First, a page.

Aristide Joseph Bonaventure Maillol (1861-1944)
"Chloe Bathing in Caves of the Nymphs" 1937
5" x 3.25" Image
11.25" x 10.25" Frame
Provenance: Petteplace Gallery, Hamilton, ON; Private Collection, Hamilton, ON
Aristide Joseph Bonaventure Maillol (French: [mɑjɔl]; December 8, 1861 – September 27, 1944) was a French sculptor, painter, and printmaker.
Born in Banyuls-sur-Mer, Roussillon, he decided at an early age to become an artist. He moved to Paris in 1881 to study art, and after several attempts, was finally accepted to the École des Beaux-Arts in 1885. Early in his career, Maillol was encouraged by artist and friend Paul Gauguin to develop an interest in tapestry design. By 1893, Maillol had opened a tapestry workshop and become renowned throughout France.
In 1895, Maillol began experimenting with terracotta, which eventually led to his complete focus on sculpture. His first major sculpture, A Seated Woman, was modeled after his wife Clotilde Narcis, whom he married in July 1896. This led to his first exhibition in 1902, arranged by the legendary art dealer Ambroise Vollard.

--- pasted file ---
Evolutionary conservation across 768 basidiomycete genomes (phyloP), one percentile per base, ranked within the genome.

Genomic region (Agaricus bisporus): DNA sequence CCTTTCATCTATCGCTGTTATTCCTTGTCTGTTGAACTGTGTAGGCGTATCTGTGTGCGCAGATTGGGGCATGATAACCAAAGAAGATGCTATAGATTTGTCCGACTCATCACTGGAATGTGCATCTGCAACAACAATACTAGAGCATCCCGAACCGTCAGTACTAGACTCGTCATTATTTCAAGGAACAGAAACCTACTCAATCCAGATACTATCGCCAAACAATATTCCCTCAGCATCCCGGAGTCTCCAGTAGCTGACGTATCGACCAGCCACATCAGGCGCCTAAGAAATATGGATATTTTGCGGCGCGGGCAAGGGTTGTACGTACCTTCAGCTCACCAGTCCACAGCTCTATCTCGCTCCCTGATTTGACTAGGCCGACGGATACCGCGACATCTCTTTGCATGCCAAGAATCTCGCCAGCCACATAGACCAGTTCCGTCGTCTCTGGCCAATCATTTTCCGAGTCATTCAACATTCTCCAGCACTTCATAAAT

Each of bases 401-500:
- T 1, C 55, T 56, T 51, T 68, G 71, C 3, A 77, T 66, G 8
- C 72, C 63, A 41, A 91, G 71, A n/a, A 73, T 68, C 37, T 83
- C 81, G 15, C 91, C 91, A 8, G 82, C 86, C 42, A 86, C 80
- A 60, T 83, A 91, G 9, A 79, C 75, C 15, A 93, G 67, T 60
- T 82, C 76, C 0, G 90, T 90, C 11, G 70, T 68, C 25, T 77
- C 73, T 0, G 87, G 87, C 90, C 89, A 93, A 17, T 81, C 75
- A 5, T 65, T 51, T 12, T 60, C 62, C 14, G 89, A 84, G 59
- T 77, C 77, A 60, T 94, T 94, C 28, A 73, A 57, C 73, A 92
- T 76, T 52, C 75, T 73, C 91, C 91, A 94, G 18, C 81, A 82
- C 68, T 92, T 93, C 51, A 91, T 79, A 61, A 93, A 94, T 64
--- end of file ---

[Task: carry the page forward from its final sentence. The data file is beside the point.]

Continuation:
Through his work, which centered almost exclusively on classical representations of the female form, Maillol’s serene style served as an influence for European and American figurative sculpture until the end of World War II. Maillol’s sculptures The Mediterranean (1901) and Night (1902) show restraint and clear composition, in contrast to his contemporary, Auguste Rodin’s emotionally charged sculptures. In 1912, Maillol received a commission for a monument to Cézanne, followed by several post-war public commissions. Although his body of work is primarily sculpture, Maillol also created a series of woodcut illustrations for books of ancient poetry by Virgil and Ovid, and returned to painting near the end of his career.
On September 27, 1944, Maillol died in a car accident at age 83. He had one child, son Lucien, from his marriage. Maillol’s home near Banyuls has been turned into a museum, and a large collection of his work is preserved at the Musée Maillol in Paris.